There were 4,742 households, out of which 37.3% had children under the age of 18 living with them, 49.9% were married couples living together, 16.1% had a female householder with no husband present, and 30.0% were non-families. 24.6% of all households were made up of individuals, and 10.6% had someone living alone who was 65 years of age or older. The average household size was 2.69 and the average family size was 3.23.

In the city, the population was spread out, with 26.9% under the age of 18, 18.4% from 18 to 24, 26.5% from 25 to 44, 17.1% from 45 to 64, and 11.1% who were 65 years of age or older. The median age was 28 years. For every 100 females, there were 95.0 males. For every 100 females age 18 and over, there were 90.4 males.

The median income for a household in the city was $32,052, and the median income for a family was $38,635. Males had a median income of $31,304 versus $20,678 for females. The per capita income for the city was $14,345. About 12.7% of families and 17.9% of the population were below the poverty line, including 20.7% of those under age 18 and 14.0% of those age 65 or over.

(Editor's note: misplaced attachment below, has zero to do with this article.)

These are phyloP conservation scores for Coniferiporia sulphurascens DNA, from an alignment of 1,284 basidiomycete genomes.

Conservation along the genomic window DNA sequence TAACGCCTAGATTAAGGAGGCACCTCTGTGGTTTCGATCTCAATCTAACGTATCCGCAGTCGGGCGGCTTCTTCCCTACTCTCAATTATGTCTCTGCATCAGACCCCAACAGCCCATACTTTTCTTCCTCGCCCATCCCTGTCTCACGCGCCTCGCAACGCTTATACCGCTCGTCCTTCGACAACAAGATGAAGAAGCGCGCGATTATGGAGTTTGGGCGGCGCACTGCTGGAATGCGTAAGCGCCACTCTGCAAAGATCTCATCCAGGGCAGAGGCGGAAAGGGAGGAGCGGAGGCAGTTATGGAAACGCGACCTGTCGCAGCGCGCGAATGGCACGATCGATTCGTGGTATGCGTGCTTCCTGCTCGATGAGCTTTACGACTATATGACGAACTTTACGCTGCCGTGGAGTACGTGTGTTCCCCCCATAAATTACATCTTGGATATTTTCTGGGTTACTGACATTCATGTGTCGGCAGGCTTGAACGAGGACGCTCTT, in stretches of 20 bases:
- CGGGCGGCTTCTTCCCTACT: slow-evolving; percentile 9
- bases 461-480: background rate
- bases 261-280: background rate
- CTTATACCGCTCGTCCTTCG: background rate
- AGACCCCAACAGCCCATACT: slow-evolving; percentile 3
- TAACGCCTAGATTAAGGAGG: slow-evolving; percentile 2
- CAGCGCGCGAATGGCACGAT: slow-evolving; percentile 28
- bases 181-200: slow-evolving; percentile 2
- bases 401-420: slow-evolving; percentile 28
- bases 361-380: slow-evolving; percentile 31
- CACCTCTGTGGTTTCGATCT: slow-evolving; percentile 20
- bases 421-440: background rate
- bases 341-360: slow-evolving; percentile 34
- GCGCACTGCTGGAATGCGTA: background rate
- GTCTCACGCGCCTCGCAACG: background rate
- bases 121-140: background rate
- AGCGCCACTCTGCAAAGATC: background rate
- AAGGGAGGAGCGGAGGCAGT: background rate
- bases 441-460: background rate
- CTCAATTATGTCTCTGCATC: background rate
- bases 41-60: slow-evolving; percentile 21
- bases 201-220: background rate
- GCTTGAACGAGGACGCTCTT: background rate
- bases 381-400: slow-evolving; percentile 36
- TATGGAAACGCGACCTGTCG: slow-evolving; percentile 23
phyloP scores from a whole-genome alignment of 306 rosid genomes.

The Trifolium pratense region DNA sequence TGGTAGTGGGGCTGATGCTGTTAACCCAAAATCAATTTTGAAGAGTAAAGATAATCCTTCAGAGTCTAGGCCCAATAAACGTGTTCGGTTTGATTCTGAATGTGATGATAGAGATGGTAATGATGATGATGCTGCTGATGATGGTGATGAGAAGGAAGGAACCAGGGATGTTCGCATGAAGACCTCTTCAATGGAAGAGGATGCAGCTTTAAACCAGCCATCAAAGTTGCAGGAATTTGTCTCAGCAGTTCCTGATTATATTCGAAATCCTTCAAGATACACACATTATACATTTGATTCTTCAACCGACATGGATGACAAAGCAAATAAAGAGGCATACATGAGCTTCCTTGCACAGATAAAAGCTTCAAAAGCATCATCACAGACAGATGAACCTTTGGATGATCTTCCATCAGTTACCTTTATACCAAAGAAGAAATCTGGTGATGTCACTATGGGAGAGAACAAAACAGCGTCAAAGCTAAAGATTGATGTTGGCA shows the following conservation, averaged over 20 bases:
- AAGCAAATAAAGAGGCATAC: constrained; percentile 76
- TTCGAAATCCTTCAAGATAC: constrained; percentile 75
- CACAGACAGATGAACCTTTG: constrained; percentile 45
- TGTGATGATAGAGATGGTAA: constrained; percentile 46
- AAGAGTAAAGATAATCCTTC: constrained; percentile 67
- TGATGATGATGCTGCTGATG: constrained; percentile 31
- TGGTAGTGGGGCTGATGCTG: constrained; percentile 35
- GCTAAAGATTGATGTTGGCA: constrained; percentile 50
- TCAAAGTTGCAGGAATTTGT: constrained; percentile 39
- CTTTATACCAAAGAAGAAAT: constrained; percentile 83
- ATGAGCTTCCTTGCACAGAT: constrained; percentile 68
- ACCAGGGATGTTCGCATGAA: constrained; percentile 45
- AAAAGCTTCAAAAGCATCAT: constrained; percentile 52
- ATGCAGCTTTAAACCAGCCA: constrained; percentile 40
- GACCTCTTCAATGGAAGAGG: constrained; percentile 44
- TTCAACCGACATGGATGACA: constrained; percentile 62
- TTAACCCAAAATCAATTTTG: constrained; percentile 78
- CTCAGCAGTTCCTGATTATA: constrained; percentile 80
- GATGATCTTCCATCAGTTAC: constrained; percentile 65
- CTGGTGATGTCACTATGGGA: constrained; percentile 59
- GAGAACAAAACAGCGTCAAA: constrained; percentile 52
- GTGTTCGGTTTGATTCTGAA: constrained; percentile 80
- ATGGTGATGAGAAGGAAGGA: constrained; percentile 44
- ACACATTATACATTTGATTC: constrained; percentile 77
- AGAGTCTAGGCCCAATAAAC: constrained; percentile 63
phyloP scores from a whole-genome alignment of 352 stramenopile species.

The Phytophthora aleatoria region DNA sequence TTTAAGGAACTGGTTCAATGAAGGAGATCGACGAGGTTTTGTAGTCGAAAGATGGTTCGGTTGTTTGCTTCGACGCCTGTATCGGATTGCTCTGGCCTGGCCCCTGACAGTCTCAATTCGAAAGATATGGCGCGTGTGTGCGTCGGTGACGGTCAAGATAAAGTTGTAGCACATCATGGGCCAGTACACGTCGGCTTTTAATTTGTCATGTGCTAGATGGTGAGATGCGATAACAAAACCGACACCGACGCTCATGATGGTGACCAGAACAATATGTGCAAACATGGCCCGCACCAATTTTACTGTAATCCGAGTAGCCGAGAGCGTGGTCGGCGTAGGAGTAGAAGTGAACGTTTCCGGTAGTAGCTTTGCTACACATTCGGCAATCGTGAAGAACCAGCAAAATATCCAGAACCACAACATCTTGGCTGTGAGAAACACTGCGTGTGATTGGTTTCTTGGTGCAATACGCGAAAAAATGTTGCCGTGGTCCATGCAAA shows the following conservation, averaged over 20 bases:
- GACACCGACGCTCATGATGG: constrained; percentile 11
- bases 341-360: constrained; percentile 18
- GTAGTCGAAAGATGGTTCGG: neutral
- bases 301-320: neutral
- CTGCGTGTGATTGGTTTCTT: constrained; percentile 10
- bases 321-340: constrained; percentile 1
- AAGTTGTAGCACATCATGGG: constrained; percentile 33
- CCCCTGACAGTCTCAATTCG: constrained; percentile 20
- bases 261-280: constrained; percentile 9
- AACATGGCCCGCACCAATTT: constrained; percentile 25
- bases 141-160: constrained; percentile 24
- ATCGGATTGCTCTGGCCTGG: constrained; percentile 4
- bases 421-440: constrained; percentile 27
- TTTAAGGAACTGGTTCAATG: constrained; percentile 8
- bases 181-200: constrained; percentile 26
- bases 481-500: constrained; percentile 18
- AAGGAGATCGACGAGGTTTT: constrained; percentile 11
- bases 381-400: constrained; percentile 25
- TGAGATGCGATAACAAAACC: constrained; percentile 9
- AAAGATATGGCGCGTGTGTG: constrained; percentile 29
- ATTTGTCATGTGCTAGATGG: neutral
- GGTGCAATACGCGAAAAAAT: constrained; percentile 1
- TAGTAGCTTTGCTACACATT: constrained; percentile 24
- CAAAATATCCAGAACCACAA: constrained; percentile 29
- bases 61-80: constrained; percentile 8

Belton is served by the Belton Independent School District. The school district operates three high schools, four middle schools and nine elementary schools (a handful of which happen to be outside of the city's borders). The district and all of its campuses received the Texas Education Agency's highest accountability rating (met standard) based on student performance on the State of Texas Assessment of Academic Readiness. Both Belton High School & Belton New Tech High School have been included on lists of the nation's best high schools compiled by U.S. News & World Report and Newsweek. Belton New Tech High School and South Belton Middle School have been recognized as Apple Distinguished Schools for their implementation of the district's digital learning initiative. Belton ISD also offers prekindergarten at Belton Early Childhood School.